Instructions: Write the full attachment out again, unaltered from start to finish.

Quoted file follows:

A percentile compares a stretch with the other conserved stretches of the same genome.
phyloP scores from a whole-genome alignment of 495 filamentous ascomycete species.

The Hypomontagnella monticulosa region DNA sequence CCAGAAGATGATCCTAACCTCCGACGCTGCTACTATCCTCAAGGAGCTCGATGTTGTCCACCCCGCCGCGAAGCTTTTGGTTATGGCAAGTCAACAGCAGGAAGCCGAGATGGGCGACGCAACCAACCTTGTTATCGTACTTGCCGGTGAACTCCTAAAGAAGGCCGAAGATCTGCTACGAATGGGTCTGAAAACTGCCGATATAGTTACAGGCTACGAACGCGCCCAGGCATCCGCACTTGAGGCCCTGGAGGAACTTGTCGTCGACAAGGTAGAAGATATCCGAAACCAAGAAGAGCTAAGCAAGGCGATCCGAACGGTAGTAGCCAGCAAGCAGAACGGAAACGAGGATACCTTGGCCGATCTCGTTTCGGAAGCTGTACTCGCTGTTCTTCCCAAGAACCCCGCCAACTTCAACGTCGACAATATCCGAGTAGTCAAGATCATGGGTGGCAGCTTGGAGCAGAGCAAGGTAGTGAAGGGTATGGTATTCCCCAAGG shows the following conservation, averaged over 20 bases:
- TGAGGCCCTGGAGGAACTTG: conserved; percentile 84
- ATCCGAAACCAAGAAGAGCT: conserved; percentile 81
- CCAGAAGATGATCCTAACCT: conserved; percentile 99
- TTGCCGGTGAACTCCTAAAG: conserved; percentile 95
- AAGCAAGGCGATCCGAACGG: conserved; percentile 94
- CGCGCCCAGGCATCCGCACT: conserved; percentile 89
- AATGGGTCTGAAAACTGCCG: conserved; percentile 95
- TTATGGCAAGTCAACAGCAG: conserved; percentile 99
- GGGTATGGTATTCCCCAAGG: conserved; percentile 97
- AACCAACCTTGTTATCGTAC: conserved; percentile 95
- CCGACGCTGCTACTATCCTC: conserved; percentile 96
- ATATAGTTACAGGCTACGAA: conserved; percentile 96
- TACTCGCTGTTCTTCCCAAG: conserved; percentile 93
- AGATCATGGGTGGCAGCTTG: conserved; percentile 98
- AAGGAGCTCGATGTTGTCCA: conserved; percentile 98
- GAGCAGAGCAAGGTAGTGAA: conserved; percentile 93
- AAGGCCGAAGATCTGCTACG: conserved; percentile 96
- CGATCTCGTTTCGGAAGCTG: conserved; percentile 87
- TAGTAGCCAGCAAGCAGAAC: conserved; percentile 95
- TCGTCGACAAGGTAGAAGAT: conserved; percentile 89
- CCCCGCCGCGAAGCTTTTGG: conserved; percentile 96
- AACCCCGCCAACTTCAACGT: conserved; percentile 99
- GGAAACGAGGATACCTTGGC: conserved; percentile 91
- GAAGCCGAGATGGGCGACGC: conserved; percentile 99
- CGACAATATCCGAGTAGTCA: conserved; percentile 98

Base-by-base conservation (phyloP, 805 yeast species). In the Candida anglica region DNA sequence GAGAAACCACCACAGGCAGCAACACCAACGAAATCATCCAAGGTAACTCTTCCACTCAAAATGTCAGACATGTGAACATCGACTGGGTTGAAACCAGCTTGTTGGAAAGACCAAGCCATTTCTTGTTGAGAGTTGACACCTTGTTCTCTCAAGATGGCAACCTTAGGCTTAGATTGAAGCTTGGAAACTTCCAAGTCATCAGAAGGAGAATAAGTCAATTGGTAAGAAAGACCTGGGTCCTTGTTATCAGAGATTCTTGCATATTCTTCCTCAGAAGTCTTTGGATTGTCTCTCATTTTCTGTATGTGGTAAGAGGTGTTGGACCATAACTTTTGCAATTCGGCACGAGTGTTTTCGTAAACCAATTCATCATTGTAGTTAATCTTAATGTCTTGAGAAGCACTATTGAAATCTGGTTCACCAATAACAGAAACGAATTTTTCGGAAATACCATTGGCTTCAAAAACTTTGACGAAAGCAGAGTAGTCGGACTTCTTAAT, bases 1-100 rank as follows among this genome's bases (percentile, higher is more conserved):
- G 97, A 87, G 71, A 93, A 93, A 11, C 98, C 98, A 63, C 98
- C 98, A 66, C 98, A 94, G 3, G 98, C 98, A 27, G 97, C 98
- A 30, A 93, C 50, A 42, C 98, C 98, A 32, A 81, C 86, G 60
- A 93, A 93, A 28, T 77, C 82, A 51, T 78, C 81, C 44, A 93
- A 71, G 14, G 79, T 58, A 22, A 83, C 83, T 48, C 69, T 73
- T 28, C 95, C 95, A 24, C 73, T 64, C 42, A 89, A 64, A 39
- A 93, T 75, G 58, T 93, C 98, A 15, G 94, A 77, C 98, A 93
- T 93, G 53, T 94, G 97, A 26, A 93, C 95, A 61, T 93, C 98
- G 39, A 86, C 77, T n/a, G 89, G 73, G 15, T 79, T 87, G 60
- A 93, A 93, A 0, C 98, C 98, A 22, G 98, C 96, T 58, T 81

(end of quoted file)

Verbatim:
A percentile compares a stretch with the other conserved stretches of the same genome.
phyloP scores from a whole-genome alignment of 495 filamentous ascomycete species.

The Hypomontagnella monticulosa region DNA sequence CCAGAAGATGATCCTAACCTCCGACGCTGCTACTATCCTCAAGGAGCTCGATGTTGTCCACCCCGCCGCGAAGCTTTTGGTTATGGCAAGTCAACAGCAGGAAGCCGAGATGGGCGACGCAACCAACCTTGTTATCGTACTTGCCGGTGAACTCCTAAAGAAGGCCGAAGATCTGCTACGAATGGGTCTGAAAACTGCCGATATAGTTACAGGCTACGAACGCGCCCAGGCATCCGCACTTGAGGCCCTGGAGGAACTTGTCGTCGACAAGGTAGAAGATATCCGAAACCAAGAAGAGCTAAGCAAGGCGATCCGAACGGTAGTAGCCAGCAAGCAGAACGGAAACGAGGATACCTTGGCCGATCTCGTTTCGGAAGCTGTACTCGCTGTTCTTCCCAAGAACCCCGCCAACTTCAACGTCGACAATATCCGAGTAGTCAAGATCATGGGTGGCAGCTTGGAGCAGAGCAAGGTAGTGAAGGGTATGGTATTCCCCAAGG shows the following conservation, averaged over 20 bases:
- TGAGGCCCTGGAGGAACTTG: conserved; percentile 84
- ATCCGAAACCAAGAAGAGCT: conserved; percentile 81
- CCAGAAGATGATCCTAACCT: conserved; percentile 99
- TTGCCGGTGAACTCCTAAAG: conserved; percentile 95
- AAGCAAGGCGATCCGAACGG: conserved; percentile 94
- CGCGCCCAGGCATCCGCACT: conserved; percentile 89
- AATGGGTCTGAAAACTGCCG: conserved; percentile 95
- TTATGGCAAGTCAACAGCAG: conserved; percentile 99
- GGGTATGGTATTCCCCAAGG: conserved; percentile 97
- AACCAACCTTGTTATCGTAC: conserved; percentile 95
- CCGACGCTGCTACTATCCTC: conserved; percentile 96
- ATATAGTTACAGGCTACGAA: conserved; percentile 96
- TACTCGCTGTTCTTCCCAAG: conserved; percentile 93
- AGATCATGGGTGGCAGCTTG: conserved; percentile 98
- AAGGAGCTCGATGTTGTCCA: conserved; percentile 98
- GAGCAGAGCAAGGTAGTGAA: conserved; percentile 93
- AAGGCCGAAGATCTGCTACG: conserved; percentile 96
- CGATCTCGTTTCGGAAGCTG: conserved; percentile 87
- TAGTAGCCAGCAAGCAGAAC: conserved; percentile 95
- TCGTCGACAAGGTAGAAGAT: conserved; percentile 89
- CCCCGCCGCGAAGCTTTTGG: conserved; percentile 96
- AACCCCGCCAACTTCAACGT: conserved; percentile 99
- GGAAACGAGGATACCTTGGC: conserved; percentile 91
- GAAGCCGAGATGGGCGACGC: conserved; percentile 99
- CGACAATATCCGAGTAGTCA: conserved; percentile 98

Base-by-base conservation (phyloP, 805 yeast species). In the Candida anglica region DNA sequence GAGAAACCACCACAGGCAGCAACACCAACGAAATCATCCAAGGTAACTCTTCCACTCAAAATGTCAGACATGTGAACATCGACTGGGTTGAAACCAGCTTGTTGGAAAGACCAAGCCATTTCTTGTTGAGAGTTGACACCTTGTTCTCTCAAGATGGCAACCTTAGGCTTAGATTGAAGCTTGGAAACTTCCAAGTCATCAGAAGGAGAATAAGTCAATTGGTAAGAAAGACCTGGGTCCTTGTTATCAGAGATTCTTGCATATTCTTCCTCAGAAGTCTTTGGATTGTCTCTCATTTTCTGTATGTGGTAAGAGGTGTTGGACCATAACTTTTGCAATTCGGCACGAGTGTTTTCGTAAACCAATTCATCATTGTAGTTAATCTTAATGTCTTGAGAAGCACTATTGAAATCTGGTTCACCAATAACAGAAACGAATTTTTCGGAAATACCATTGGCTTCAAAAACTTTGACGAAAGCAGAGTAGTCGGACTTCTTAAT, bases 1-100 rank as follows among this genome's bases (percentile, higher is more conserved):
- G 97, A 87, G 71, A 93, A 93, A 11, C 98, C 98, A 63, C 98
- C 98, A 66, C 98, A 94, G 3, G 98, C 98, A 27, G 97, C 98
- A 30, A 93, C 50, A 42, C 98, C 98, A 32, A 81, C 86, G 60
- A 93, A 93, A 28, T 77, C 82, A 51, T 78, C 81, C 44, A 93
- A 71, G 14, G 79, T 58, A 22, A 83, C 83, T 48, C 69, T 73
- T 28, C 95, C 95, A 24, C 73, T 64, C 42, A 89, A 64, A 39
- A 93, T 75, G 58, T 93, C 98, A 15, G 94, A 77, C 98, A 93
- T 93, G 53, T 94, G 97, A 26, A 93, C 95, A 61, T 93, C 98
- G 39, A 86, C 77, T n/a, G 89, G 73, G 15, T 79, T 87, G 60
- A 93, A 93, A 0, C 98, C 98, A 22, G 98, C 96, T 58, T 81